Over time, especially with bicycles decades old, the paint job on a frame can loose its luster. In this article I’m going to delve into why this happens and how you can polish bicycle frames to return them to their former glory.
Understanding bicycle paint
Your bike’s paint job not only serves to make it look good. Its main task is to protect your frame from the elements. Most older frames are either made from steel or aluminium. And a bike that’s being used in various conditions sooner or later comes into contact with water, dirt, salt, oil, bird droppings and other stuff.
Paint or base primer
A paint primer is usually the first layer applied to a frame. Primer serves as a sealant against corrosion. It usually has a color (beige, gray or black) that helps you distinguish it from both the frame and the second layer of paint.
Paint spray or powder coat (color)
The second layer is either sprayed on or applied through a process known as “powder-coating“. This second layer adds added protection and gives the frame its unique color scheme. Spray paint provides more flexibility in creating elaborate color schemes. Powder coating is far stronger and more durable.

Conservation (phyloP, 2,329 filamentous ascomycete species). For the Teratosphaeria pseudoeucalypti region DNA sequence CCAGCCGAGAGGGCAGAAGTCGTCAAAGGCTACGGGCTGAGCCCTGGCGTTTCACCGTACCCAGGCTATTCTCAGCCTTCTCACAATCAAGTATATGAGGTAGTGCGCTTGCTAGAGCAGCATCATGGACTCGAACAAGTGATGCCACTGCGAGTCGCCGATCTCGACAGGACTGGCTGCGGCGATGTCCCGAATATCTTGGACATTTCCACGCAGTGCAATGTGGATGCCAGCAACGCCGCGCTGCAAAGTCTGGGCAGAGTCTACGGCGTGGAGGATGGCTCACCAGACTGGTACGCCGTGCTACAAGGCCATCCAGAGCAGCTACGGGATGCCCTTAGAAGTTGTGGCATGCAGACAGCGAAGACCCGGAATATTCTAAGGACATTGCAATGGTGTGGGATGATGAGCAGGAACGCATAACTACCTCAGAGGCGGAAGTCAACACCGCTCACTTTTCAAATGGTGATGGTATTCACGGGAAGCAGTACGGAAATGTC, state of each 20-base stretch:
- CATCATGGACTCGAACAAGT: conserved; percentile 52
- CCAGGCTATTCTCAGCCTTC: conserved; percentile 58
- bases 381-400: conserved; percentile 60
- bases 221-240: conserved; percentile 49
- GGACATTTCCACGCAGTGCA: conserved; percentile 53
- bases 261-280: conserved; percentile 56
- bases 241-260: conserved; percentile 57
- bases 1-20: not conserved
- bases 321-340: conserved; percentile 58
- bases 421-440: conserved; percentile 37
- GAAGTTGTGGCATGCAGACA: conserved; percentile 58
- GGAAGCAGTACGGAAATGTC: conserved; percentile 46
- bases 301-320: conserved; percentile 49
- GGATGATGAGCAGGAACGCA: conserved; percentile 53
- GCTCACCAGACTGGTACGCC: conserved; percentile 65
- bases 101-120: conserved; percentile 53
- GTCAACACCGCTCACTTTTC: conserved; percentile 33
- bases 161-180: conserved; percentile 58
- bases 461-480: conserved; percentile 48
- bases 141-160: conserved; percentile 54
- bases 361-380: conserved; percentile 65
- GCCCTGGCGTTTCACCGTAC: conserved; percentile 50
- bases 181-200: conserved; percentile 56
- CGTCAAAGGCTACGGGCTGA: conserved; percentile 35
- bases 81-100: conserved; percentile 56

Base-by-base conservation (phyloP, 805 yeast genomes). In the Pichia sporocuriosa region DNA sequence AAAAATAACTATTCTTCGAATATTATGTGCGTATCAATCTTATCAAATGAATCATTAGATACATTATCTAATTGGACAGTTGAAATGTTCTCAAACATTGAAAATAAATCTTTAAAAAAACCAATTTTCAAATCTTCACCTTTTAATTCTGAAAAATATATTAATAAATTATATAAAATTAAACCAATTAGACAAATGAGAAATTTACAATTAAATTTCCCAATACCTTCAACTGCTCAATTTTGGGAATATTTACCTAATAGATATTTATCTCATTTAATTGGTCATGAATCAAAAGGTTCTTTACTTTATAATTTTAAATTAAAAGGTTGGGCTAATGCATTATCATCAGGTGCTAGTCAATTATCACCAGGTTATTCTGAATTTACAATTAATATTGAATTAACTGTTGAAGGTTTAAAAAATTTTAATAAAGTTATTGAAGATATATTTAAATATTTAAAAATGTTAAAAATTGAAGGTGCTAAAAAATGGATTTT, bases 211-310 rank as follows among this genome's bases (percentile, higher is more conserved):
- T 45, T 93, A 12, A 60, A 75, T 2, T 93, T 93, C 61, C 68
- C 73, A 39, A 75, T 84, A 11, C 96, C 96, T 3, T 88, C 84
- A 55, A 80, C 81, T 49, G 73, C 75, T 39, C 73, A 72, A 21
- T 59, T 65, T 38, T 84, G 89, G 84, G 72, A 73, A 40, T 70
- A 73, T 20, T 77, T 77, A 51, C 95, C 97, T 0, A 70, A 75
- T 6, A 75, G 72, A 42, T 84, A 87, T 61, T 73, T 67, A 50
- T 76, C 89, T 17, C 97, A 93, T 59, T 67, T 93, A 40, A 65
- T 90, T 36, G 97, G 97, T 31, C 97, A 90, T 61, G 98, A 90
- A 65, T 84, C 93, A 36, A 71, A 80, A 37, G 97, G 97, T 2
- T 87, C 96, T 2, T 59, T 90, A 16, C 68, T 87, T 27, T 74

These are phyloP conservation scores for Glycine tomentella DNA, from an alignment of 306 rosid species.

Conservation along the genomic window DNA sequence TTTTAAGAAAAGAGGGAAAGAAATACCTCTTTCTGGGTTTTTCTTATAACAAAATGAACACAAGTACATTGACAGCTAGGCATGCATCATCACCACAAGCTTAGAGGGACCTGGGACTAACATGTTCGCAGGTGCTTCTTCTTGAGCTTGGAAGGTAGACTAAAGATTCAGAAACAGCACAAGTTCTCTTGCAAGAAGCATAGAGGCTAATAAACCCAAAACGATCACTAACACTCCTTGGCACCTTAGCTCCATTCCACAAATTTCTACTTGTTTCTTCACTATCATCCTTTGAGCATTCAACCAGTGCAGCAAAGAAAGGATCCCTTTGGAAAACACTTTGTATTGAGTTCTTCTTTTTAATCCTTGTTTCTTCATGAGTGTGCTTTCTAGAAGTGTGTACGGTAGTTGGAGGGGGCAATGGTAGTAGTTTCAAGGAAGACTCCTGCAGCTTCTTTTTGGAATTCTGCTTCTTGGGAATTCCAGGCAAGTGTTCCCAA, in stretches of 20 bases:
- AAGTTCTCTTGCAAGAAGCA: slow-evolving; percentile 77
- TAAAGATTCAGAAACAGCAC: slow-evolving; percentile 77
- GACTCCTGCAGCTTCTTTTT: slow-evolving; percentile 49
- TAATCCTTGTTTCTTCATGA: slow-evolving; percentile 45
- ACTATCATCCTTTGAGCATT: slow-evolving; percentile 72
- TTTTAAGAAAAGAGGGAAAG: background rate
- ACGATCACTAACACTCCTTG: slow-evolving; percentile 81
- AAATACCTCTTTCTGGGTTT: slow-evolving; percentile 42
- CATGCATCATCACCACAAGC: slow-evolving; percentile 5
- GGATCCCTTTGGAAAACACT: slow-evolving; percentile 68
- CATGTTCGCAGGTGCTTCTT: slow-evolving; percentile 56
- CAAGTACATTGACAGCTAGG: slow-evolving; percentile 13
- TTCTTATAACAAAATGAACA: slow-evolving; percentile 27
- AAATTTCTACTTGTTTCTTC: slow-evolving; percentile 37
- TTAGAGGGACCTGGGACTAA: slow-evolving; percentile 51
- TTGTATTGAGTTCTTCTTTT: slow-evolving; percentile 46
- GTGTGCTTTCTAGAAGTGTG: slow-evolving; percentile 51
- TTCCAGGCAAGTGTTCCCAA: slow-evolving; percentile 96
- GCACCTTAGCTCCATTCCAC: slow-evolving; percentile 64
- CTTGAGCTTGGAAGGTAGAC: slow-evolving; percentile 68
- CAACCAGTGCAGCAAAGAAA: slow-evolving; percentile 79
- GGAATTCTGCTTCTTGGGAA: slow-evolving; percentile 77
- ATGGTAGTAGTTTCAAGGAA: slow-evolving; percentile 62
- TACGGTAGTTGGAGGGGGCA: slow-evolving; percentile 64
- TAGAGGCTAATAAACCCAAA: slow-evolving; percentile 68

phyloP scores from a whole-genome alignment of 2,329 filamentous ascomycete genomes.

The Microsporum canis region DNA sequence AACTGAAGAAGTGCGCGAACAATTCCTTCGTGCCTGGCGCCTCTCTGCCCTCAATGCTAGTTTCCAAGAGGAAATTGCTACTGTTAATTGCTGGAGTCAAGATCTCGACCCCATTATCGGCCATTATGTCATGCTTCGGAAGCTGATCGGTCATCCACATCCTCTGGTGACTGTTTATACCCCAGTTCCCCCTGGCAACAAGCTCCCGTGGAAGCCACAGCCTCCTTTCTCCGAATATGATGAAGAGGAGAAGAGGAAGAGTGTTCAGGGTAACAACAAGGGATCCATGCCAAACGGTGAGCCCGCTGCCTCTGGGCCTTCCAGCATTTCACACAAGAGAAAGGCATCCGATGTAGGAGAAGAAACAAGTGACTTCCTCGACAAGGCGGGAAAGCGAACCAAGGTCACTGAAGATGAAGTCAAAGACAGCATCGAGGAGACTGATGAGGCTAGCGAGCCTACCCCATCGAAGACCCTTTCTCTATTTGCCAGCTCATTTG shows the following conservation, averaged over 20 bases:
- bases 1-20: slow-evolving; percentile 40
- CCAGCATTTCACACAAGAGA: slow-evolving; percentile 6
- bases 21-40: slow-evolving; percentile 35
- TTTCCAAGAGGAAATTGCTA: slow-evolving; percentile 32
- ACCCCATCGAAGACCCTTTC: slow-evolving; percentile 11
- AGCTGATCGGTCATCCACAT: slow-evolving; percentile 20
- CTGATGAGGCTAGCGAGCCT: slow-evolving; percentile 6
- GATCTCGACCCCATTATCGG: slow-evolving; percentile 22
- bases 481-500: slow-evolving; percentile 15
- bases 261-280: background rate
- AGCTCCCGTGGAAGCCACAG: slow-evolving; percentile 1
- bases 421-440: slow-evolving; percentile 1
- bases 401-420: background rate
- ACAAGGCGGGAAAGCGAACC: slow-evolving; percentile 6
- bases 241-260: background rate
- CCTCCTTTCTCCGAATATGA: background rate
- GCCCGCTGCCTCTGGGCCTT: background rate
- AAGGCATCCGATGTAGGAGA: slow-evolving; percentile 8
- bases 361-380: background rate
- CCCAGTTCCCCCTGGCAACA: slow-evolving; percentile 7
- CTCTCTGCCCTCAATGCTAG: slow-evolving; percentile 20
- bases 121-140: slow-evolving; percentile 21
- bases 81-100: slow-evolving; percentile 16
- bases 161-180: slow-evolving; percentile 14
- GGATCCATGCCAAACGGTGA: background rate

The third and last layer is a clear coat. Clear coat protects the second layer of paint from being damaged. It’s also used to achieve a certain level of gloss. This is done by sanding. And, as we shall see, polishing a frame has aspects in common with sanding.
What is bicycle paint damage?
Understanding what exactly constitutes paint damage is key to understanding what you can and cannot achieve with bicycle frame polishing. The following movie perfectly describes these various stages of paint damage and is actually from the car detailing industry.